D.05

Stability evaluation of calibration gas mixtures containing both NO and NO2

Christophe Lachaud, Air Liquide (FR)

NO and NO2 are air polluting compounds which are well-known to produce ozone and acid rain. NO spontaneously reacts with oxygen to produce NO2 which is then transformed into NO and ozone by reactions with oxygen in the presence of ultraviolet light.  This reaction forms oxygen radicals.  Further reactions in the atmosphere between these oxygen free radicals and VOCs under ultraviolet light, will then recycle NO2 into NO. This is why NO and NO2 are considered by environmental agencies as major pollutants.
Vehicle emissions account for 50% of the global NOx emissions. The rest is generated by incinerators, cement manufactures, petroleum refineries… [1]. Despite governmental efforts to reduce emissions, environmental agencies will continue to have large analytical needs for the coming decades.
Accurate measurements of these pollutants require strong calibration protocols for the laboratory analyzers which in turn require accurate calibration gas standards. The literature describes two ways to produce standards [2]: permeation tubes and gas cylinders. Drawbacks of permeation tubes are the strong influence of the gas used for dilution, external pressure and temperature on the permeation rate and quality of gas exiting the tube. Additionally, mixtures containing multiple components necessitate the use of multiple tubes.  In contrast, cylinders can be filled with several species in the same mixture to simplify the calibration.  Nevertheless, several laboratories report instability of cylinders containing both NO and NO2 [2], [3] and prefer the use of permeation tubes. This instability is overcome by recent work that shows the influence of cylinder treatment to reduce the gas surface reactivity [4]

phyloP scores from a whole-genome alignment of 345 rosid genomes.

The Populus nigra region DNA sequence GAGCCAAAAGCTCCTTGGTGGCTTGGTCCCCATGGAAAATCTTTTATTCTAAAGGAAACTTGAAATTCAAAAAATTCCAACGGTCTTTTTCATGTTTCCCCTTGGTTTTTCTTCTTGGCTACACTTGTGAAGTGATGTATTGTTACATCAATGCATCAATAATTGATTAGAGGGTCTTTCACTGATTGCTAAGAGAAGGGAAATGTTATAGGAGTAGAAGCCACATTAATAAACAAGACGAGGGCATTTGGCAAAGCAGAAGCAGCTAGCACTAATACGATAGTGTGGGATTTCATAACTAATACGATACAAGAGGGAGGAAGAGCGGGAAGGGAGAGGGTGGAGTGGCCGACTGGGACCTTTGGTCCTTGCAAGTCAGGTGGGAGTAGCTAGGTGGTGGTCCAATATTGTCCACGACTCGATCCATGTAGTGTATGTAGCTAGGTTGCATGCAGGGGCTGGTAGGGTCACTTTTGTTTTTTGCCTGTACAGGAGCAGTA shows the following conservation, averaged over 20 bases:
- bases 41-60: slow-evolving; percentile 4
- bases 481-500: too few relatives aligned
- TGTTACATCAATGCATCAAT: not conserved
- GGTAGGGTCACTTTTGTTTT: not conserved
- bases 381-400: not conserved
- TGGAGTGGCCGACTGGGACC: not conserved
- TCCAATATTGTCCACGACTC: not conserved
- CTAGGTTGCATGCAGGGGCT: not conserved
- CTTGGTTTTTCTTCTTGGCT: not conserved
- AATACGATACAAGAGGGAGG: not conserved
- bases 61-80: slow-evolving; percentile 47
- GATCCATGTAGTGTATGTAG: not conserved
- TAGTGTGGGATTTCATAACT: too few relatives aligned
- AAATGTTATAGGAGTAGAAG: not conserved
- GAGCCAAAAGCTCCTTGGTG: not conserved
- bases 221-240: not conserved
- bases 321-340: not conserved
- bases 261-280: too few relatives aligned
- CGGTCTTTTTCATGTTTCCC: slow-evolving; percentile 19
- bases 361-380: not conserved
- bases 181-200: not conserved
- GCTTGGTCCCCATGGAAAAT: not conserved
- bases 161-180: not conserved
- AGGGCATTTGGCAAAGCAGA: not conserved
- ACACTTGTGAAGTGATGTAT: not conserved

This presentation will outline a shelf-life study of a gas mixture containing both NO and NO2 with other atmospheric pollutants employing a specialized cylinder treatment. Multiple cylinders filled at the same time were analyzed at fixed time intervals to monitor the concentration of each species for several months. This cylinder passivation technology along with our filling protocols allows guaranteeing homogeneity better than 1% for each batch. Stable mixtures with the appropriate homogeneity between cylinders will aid laboratories in simplifying their calibration protocols on standard process or specific applications such as automated remote calibration systems.
[1] « Nitrogen Oxides (NOx), why and how they are controlled »; Technical bulletin; Environmental Protection Agency
[2] E. Chilton et al.; « Nitrogen Dioxide Calibration Standards for Portable Monitors »; National Institute for Occupational Safety and Health; IC 9482
[3] D.J. Robertson et al.; « Stability and Analyses of Nitric Oxide in nitrogen »; Journal of Air Pollution Control Association; 1977; Vol 27, 8
[4] M. Carre et al.; « Low concentration nitrogen dioxide calibration mixtures: Cylinder preparation and stability effect»; NEN GAS 2011

 

Pen Profile

Christophe Lachaud graduated from the University of Paris XI in 2006 with a degree in Analytical Chemistry. He has been with Air Liquide since 2000. Christophe spent nine years in R&D focusing on the analysis of organometallic precursors for electronic and photovoltaïc industry. In 2013 he became the manager of the analytical laboratory of the specialty gases filling plant in Mitry-Mory and was nominated as an Air Liquide Local Senior Expert in analysis in 2015. He is involved in the AFNOR E29G commission concerning gas analysis.

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